By Joan Didion
Writing with the telegraphic swiftness and microscopic sensitivity that experience made her one in all our so much exotic reporters, Joan Didion creates a shimmering novel of innocence and evil.A booklet of universal Prayer is the tale of 2 American ladies within the derelict significant American country of Boca Grande. Grace Strasser-Mendana controls a lot of the country's wealth and is familiar with almost all of its secrets and techniques; Charlotte Douglas understands a ways too little. "Immaculate of background, blameless of politics," she has come to Boca Grande vaguely and vainly hoping to be reunited along with her fugitive daughter. As imagined through Didion, her destiny is straight away completely specific and fearfully emblematic of an age of conscienceless authority and unfathomable violence.
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Extra info for A Book of Common Prayer
And Isabelle (“Belle”) Moodie Frost, a teacher and a native of Leith, Scotland, who came to America at the age of twelve. His mother had had some reservations about marrying William Frost (see Frost’s poem “The Lovely Shall Be Choosers”), with good reason. A devout Presbyterian, Belle Frost became a Swedenborgian in San Francisco under the influence of her reading of Emerson. 2 Her husband, an outstanding scholar at Harvard, had also become “a successful poker player, a heavy drinker, and a frequenter of brothels” during his college years, and during the Civil War, he had tried to join the Confederate Army to rebel against his parents (he would later name his son Robert Lee).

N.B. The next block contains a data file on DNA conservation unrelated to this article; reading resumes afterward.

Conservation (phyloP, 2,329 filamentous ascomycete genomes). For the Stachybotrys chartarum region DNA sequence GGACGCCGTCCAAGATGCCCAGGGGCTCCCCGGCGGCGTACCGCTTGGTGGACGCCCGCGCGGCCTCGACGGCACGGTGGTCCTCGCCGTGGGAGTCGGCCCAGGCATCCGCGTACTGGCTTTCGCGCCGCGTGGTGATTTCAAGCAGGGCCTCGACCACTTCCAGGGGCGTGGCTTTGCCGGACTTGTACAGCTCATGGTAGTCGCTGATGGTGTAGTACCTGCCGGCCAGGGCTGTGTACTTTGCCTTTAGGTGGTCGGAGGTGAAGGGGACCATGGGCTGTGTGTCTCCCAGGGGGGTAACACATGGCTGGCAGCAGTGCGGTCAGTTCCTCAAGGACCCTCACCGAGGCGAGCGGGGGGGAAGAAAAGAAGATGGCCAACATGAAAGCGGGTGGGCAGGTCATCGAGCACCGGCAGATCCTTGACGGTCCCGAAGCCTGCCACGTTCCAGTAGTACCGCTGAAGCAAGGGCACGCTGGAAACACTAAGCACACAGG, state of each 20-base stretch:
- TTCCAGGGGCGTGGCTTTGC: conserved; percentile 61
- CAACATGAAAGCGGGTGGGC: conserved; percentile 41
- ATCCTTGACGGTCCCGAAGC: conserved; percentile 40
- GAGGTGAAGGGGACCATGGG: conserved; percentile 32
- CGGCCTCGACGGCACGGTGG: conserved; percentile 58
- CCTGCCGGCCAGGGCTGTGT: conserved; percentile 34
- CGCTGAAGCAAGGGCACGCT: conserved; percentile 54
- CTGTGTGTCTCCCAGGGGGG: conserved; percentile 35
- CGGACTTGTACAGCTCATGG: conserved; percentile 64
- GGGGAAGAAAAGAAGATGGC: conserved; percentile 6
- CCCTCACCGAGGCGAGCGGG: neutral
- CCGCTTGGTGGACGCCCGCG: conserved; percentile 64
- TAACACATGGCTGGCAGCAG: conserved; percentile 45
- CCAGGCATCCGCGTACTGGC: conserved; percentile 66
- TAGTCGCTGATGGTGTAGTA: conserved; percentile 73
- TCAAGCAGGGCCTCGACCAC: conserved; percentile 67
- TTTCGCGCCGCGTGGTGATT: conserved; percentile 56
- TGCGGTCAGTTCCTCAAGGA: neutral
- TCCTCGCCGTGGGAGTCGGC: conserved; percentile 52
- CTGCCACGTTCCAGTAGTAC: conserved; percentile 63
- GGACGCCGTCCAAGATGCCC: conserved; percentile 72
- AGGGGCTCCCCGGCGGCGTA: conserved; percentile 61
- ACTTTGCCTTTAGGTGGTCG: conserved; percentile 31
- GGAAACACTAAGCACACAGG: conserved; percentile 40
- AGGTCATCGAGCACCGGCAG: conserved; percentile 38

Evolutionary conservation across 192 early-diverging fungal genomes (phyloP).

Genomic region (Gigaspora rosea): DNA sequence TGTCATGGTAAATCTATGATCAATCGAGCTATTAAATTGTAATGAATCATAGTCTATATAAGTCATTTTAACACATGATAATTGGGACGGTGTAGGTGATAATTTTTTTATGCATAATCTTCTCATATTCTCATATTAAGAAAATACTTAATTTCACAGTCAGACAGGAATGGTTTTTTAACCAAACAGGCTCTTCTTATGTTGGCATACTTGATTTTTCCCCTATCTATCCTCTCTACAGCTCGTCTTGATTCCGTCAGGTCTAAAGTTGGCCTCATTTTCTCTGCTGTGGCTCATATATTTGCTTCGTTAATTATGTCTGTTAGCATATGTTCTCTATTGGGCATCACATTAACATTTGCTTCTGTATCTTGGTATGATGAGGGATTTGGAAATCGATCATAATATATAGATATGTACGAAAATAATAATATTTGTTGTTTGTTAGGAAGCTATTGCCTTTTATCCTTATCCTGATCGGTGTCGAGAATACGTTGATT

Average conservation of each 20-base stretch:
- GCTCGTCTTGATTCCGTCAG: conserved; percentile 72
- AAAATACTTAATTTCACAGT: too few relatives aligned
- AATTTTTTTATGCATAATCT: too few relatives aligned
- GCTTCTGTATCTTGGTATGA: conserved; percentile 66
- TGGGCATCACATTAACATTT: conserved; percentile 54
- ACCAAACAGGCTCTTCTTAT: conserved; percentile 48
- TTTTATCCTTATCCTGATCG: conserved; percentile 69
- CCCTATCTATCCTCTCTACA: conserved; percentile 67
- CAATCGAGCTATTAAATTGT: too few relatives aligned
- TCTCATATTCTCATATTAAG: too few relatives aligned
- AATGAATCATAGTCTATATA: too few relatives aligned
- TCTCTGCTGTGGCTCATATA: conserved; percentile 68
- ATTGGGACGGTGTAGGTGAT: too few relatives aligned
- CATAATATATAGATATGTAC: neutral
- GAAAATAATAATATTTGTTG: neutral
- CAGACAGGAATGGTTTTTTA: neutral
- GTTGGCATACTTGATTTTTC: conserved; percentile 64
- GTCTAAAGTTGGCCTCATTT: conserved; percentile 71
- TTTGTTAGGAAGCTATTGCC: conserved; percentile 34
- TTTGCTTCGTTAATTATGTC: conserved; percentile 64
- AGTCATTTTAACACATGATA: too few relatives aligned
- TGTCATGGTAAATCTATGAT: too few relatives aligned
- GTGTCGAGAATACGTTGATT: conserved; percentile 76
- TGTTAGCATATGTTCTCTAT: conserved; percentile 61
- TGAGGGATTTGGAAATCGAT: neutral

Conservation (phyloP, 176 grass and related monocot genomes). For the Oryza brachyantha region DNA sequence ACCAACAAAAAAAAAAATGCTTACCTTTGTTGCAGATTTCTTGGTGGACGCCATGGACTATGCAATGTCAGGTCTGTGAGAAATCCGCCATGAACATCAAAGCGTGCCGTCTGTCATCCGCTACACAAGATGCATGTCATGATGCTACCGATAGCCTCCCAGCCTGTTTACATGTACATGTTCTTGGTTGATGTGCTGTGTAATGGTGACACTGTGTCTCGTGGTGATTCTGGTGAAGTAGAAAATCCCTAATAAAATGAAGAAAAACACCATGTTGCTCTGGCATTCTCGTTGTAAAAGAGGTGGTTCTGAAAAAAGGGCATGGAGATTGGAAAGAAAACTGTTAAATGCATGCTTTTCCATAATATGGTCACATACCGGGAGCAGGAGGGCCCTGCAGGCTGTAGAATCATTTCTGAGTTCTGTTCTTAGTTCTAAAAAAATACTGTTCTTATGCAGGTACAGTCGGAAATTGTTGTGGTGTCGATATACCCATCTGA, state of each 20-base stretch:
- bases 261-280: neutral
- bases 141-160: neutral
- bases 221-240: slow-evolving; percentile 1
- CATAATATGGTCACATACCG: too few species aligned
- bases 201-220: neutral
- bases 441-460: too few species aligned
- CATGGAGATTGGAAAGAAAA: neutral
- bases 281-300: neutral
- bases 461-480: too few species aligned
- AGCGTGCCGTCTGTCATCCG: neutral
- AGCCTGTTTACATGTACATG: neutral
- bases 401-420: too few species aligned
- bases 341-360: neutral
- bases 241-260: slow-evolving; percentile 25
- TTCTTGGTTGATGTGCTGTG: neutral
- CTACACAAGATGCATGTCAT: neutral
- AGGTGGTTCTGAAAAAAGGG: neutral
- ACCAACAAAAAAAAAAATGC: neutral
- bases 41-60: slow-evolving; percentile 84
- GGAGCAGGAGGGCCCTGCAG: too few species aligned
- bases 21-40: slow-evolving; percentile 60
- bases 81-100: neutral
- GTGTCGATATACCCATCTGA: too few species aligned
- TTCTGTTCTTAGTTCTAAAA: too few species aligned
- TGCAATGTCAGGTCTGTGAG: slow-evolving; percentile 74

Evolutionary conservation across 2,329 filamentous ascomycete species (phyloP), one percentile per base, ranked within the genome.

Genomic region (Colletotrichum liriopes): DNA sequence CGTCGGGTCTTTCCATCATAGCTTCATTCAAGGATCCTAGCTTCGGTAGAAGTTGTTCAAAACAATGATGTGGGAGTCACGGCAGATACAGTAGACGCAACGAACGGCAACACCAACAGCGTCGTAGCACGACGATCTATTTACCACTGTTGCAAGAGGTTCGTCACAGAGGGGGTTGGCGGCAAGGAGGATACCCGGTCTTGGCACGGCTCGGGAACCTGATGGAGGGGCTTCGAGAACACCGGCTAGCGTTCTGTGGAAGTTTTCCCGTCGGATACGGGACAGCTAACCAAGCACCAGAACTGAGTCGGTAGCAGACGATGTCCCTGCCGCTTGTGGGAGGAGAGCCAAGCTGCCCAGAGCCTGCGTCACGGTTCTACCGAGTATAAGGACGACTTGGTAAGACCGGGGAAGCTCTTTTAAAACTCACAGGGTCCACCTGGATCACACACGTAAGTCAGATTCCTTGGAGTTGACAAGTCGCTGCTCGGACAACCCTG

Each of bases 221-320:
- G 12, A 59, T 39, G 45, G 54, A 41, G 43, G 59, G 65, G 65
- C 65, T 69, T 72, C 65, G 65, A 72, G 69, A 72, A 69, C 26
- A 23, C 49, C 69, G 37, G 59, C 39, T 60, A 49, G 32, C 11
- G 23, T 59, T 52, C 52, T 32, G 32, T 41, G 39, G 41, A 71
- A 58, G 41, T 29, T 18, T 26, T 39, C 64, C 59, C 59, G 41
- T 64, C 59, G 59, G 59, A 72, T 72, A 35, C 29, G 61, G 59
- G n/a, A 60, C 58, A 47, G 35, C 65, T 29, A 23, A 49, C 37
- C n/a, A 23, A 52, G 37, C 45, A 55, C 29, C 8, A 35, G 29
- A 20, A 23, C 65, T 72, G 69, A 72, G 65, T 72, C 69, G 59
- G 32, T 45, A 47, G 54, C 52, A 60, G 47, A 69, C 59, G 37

Is that his poetry is so public, so accurately a picture of the world we live in, that it scarcely resembles anything we have every known” (Crase 30–31). , exemplary” (FC 135). One “distilled” experience repeatedly presented in Ashbery’s poetry is a rural childhood, among farms and old family homes. Some of his most intense and lyrical poetry arises from this experience. Like Ashbery, many Americans have left a rural family home, in the process of growing up and moving to cities—as individuals and as a nation.
Frost, like some other Americans who gained title to land under the Homestead Act, sold the farm as soon as he legally could, to finance another new venture: the launch of his poetic career. But first, from 1901 to 1906, Frost gave himself to the land with some ambivalence, at his grandfather’s invitation and rather at his insistence. And gradually, the Derry farm, and the fading rural life it seemed to exemplify, made Frost into its poet. His grandfather’s will effected a reversal of fortune for Frost.
A Book of Common Prayer by Joan Didion